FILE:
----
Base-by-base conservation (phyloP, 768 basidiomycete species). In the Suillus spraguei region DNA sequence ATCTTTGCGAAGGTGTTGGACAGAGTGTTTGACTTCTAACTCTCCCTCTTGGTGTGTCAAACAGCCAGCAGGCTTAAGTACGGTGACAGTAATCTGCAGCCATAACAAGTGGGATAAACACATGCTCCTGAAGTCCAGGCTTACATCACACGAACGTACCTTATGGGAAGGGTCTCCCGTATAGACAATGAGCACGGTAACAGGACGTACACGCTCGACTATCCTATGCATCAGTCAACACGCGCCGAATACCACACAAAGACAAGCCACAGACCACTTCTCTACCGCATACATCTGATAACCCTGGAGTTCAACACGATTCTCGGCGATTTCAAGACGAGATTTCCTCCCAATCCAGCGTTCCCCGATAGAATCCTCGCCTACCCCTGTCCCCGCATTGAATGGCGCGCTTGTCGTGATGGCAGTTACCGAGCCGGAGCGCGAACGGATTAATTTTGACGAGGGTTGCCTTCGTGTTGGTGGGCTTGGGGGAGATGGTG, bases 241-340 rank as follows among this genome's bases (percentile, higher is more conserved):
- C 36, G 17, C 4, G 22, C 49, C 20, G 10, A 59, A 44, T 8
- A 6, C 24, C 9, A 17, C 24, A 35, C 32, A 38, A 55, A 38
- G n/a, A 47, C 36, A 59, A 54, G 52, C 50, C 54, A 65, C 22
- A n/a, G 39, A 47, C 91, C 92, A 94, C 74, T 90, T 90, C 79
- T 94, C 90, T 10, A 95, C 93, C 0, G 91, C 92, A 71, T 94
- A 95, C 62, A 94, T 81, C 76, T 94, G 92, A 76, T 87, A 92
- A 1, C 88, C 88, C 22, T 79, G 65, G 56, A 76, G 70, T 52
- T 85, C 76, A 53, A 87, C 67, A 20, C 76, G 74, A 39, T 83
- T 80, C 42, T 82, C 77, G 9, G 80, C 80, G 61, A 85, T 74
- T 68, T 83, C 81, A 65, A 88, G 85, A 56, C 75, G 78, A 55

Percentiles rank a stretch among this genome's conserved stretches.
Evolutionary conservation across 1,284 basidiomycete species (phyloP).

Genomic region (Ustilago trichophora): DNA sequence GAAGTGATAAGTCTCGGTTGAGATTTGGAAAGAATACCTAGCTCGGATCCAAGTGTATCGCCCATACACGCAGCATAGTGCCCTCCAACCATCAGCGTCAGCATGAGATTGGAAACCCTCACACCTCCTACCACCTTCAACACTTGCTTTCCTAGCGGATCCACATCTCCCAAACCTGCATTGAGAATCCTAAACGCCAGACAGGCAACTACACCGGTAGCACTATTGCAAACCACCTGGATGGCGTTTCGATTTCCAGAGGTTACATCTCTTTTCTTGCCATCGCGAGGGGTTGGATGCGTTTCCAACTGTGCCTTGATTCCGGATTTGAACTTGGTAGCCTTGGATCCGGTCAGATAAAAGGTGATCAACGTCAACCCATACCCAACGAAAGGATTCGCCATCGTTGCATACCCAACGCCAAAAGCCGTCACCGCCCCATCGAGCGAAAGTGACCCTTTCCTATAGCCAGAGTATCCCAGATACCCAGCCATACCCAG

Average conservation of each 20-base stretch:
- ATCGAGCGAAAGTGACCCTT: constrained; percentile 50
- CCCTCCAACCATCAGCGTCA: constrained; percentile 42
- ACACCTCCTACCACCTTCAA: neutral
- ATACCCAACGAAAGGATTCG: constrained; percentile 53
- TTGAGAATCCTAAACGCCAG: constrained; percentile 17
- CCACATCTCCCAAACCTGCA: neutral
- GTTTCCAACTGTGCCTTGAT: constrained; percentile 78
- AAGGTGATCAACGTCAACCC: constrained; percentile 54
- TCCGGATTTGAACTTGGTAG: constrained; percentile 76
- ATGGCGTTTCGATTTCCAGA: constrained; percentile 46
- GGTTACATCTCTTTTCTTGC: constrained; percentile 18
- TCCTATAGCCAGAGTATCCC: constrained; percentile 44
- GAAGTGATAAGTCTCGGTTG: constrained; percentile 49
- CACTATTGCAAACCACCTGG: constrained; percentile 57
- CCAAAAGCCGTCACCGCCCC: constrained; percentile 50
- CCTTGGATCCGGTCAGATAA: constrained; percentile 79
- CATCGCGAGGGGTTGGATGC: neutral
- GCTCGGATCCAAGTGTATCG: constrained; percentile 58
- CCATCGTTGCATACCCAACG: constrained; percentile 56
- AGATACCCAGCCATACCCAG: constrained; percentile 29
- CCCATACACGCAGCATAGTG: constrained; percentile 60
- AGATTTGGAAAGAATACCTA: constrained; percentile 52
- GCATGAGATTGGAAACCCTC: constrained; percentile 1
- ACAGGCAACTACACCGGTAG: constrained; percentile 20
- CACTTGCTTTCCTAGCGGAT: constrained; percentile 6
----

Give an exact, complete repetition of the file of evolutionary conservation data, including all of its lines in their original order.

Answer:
Base-by-base conservation (phyloP, 768 basidiomycete species). In the Suillus spraguei region DNA sequence ATCTTTGCGAAGGTGTTGGACAGAGTGTTTGACTTCTAACTCTCCCTCTTGGTGTGTCAAACAGCCAGCAGGCTTAAGTACGGTGACAGTAATCTGCAGCCATAACAAGTGGGATAAACACATGCTCCTGAAGTCCAGGCTTACATCACACGAACGTACCTTATGGGAAGGGTCTCCCGTATAGACAATGAGCACGGTAACAGGACGTACACGCTCGACTATCCTATGCATCAGTCAACACGCGCCGAATACCACACAAAGACAAGCCACAGACCACTTCTCTACCGCATACATCTGATAACCCTGGAGTTCAACACGATTCTCGGCGATTTCAAGACGAGATTTCCTCCCAATCCAGCGTTCCCCGATAGAATCCTCGCCTACCCCTGTCCCCGCATTGAATGGCGCGCTTGTCGTGATGGCAGTTACCGAGCCGGAGCGCGAACGGATTAATTTTGACGAGGGTTGCCTTCGTGTTGGTGGGCTTGGGGGAGATGGTG, bases 241-340 rank as follows among this genome's bases (percentile, higher is more conserved):
- C 36, G 17, C 4, G 22, C 49, C 20, G 10, A 59, A 44, T 8
- A 6, C 24, C 9, A 17, C 24, A 35, C 32, A 38, A 55, A 38
- G n/a, A 47, C 36, A 59, A 54, G 52, C 50, C 54, A 65, C 22
- A n/a, G 39, A 47, C 91, C 92, A 94, C 74, T 90, T 90, C 79
- T 94, C 90, T 10, A 95, C 93, C 0, G 91, C 92, A 71, T 94
- A 95, C 62, A 94, T 81, C 76, T 94, G 92, A 76, T 87, A 92
- A 1, C 88, C 88, C 22, T 79, G 65, G 56, A 76, G 70, T 52
- T 85, C 76, A 53, A 87, C 67, A 20, C 76, G 74, A 39, T 83
- T 80, C 42, T 82, C 77, G 9, G 80, C 80, G 61, A 85, T 74
- T 68, T 83, C 81, A 65, A 88, G 85, A 56, C 75, G 78, A 55

Percentiles rank a stretch among this genome's conserved stretches.
Evolutionary conservation across 1,284 basidiomycete species (phyloP).

Genomic region (Ustilago trichophora): DNA sequence GAAGTGATAAGTCTCGGTTGAGATTTGGAAAGAATACCTAGCTCGGATCCAAGTGTATCGCCCATACACGCAGCATAGTGCCCTCCAACCATCAGCGTCAGCATGAGATTGGAAACCCTCACACCTCCTACCACCTTCAACACTTGCTTTCCTAGCGGATCCACATCTCCCAAACCTGCATTGAGAATCCTAAACGCCAGACAGGCAACTACACCGGTAGCACTATTGCAAACCACCTGGATGGCGTTTCGATTTCCAGAGGTTACATCTCTTTTCTTGCCATCGCGAGGGGTTGGATGCGTTTCCAACTGTGCCTTGATTCCGGATTTGAACTTGGTAGCCTTGGATCCGGTCAGATAAAAGGTGATCAACGTCAACCCATACCCAACGAAAGGATTCGCCATCGTTGCATACCCAACGCCAAAAGCCGTCACCGCCCCATCGAGCGAAAGTGACCCTTTCCTATAGCCAGAGTATCCCAGATACCCAGCCATACCCAG

Average conservation of each 20-base stretch:
- ATCGAGCGAAAGTGACCCTT: constrained; percentile 50
- CCCTCCAACCATCAGCGTCA: constrained; percentile 42
- ACACCTCCTACCACCTTCAA: neutral
- ATACCCAACGAAAGGATTCG: constrained; percentile 53
- TTGAGAATCCTAAACGCCAG: constrained; percentile 17
- CCACATCTCCCAAACCTGCA: neutral
- GTTTCCAACTGTGCCTTGAT: constrained; percentile 78
- AAGGTGATCAACGTCAACCC: constrained; percentile 54
- TCCGGATTTGAACTTGGTAG: constrained; percentile 76
- ATGGCGTTTCGATTTCCAGA: constrained; percentile 46
- GGTTACATCTCTTTTCTTGC: constrained; percentile 18
- TCCTATAGCCAGAGTATCCC: constrained; percentile 44
- GAAGTGATAAGTCTCGGTTG: constrained; percentile 49
- CACTATTGCAAACCACCTGG: constrained; percentile 57
- CCAAAAGCCGTCACCGCCCC: constrained; percentile 50
- CCTTGGATCCGGTCAGATAA: constrained; percentile 79
- CATCGCGAGGGGTTGGATGC: neutral
- GCTCGGATCCAAGTGTATCG: constrained; percentile 58
- CCATCGTTGCATACCCAACG: constrained; percentile 56
- AGATACCCAGCCATACCCAG: constrained; percentile 29
- CCCATACACGCAGCATAGTG: constrained; percentile 60
- AGATTTGGAAAGAATACCTA: constrained; percentile 52
- GCATGAGATTGGAAACCCTC: constrained; percentile 1
- ACAGGCAACTACACCGGTAG: constrained; percentile 20
- CACTTGCTTTCCTAGCGGAT: constrained; percentile 6